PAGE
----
Kerstin Plehwe Dives into Coping with Stress and Mental Illness at Festival of Excellence

Southern Utah University hosted Kerstin Plehwe as this year’s Festival of Excellence keynote speaker.

Plehwe, born in Germany, began her first company at 19 and her first foundation at 35. She is also the first German to be awarded the Pollie Award and the first female president of the German Direct Marketing Association.

Instead of focusing on her highs during her presentation, Plehwe chose to focus on her lows — specifically her experience with mental illness and stress and how she grew to overcome them.

“Stress is not always a bad thing,” she said. “The bad thing is when our body doesn’t level down anymore.”

According to Plehwe, 13% of the global population suffers from some form of mental illness and it is often stress that leads to these numbers.

“Nobody taught us how to protect our soul and our heart,” she said, referencing the constant stress many have undertaken as a burden.

While many recommend fad diets and pills, Plewhe offered a much simpler, cheaper way to overcome these challenges.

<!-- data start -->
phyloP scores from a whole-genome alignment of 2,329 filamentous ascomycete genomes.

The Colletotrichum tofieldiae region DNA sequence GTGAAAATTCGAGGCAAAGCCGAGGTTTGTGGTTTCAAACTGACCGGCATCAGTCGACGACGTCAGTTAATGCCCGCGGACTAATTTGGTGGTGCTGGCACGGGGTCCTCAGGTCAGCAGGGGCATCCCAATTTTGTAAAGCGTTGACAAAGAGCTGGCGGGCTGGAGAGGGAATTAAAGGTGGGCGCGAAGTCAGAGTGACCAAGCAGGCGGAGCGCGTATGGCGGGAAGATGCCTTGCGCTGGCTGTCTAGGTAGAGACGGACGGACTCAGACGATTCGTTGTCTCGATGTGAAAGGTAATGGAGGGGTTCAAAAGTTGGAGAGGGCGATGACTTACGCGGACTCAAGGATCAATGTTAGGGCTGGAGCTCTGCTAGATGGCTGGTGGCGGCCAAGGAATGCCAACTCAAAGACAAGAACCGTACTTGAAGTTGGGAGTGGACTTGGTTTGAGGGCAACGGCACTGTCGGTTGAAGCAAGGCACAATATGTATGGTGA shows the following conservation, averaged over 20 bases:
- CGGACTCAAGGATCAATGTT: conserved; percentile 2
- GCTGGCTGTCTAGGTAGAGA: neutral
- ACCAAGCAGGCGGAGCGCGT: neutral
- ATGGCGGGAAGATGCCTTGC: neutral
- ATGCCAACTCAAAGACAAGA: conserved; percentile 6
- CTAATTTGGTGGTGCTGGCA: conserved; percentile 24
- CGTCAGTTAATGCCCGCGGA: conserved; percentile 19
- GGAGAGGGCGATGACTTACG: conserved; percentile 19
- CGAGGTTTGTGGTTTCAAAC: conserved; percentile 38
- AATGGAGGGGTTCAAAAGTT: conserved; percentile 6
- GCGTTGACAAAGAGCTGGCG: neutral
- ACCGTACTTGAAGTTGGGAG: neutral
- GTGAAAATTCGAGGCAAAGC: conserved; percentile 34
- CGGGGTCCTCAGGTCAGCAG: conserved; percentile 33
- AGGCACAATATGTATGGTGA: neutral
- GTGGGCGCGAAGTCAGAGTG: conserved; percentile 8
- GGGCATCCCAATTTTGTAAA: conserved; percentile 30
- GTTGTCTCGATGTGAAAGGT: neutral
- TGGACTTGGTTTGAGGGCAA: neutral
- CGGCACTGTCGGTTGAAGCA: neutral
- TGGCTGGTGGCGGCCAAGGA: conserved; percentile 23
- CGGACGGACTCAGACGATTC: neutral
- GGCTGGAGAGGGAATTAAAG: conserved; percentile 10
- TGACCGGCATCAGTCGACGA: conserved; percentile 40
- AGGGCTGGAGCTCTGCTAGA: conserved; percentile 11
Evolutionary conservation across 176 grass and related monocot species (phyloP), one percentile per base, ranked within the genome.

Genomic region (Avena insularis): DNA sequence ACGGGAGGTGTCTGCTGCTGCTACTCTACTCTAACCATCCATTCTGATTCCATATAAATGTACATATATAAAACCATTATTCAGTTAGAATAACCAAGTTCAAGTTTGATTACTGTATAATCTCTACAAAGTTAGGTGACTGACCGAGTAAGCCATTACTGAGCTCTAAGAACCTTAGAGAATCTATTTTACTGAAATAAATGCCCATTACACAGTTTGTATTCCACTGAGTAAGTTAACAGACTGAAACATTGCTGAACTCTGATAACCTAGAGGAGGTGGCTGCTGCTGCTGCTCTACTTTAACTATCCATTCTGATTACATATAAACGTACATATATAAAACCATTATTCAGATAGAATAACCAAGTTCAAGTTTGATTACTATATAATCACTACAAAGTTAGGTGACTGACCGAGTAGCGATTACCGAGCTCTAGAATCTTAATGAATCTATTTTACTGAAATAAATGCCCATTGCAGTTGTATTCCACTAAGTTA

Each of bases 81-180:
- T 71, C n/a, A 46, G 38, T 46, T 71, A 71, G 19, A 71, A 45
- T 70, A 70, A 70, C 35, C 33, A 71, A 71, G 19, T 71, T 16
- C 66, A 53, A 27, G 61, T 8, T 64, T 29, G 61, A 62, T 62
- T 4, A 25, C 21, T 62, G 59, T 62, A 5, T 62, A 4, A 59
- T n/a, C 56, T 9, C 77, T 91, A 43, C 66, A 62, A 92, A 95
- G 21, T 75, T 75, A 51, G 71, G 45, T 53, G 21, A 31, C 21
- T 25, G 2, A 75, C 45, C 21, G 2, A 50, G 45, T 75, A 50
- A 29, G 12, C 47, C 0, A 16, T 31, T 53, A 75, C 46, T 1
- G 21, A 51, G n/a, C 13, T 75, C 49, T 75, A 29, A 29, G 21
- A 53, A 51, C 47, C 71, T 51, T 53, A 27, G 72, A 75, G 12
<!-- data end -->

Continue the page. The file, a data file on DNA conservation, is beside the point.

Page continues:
“Our health and wellbeing depend on our daily wellbeing,” she stated before sharing her six protective habits for wellbeing.

These six steps are smart nutrition, physical activity, social engagement, regular relaxation, light exposure and more doing rather than thinking.

She also included seven steps to destress: identify your stressor, know your vitamin and nutrients level, prioritize mindfulness and digital detoxes, find the courage to say no and be yourself, rethink your rituals, be good to your body and your soul and complete regular monitoring.

She wrapped up her presentation with the powerful call to action: “Your health and your wellbeing need you.”

For those wanting to learn more, Plehwe recommended some of her favorite resources. Throughout her lecture, especially when talking about the six steps, she referenced Dr. Stephen S. Ilardi’s book “The Depression Cure: The 6-Step Program to Beat Depression without Drugs.” She also recommended reading books on brain food.

Lynn Vartan, the director of percussion at SUU who acted as host for Plehwe, hinted at the possibility of Plehwe making her way to campus next fall in order to continue educating students on mental health, stress and SUU’s Counseling and Psychological Services’ Pyramid of Power.

For more information on Plehwe, visit her website.

Article by: Audrey Gee
audreygee@suumail.net

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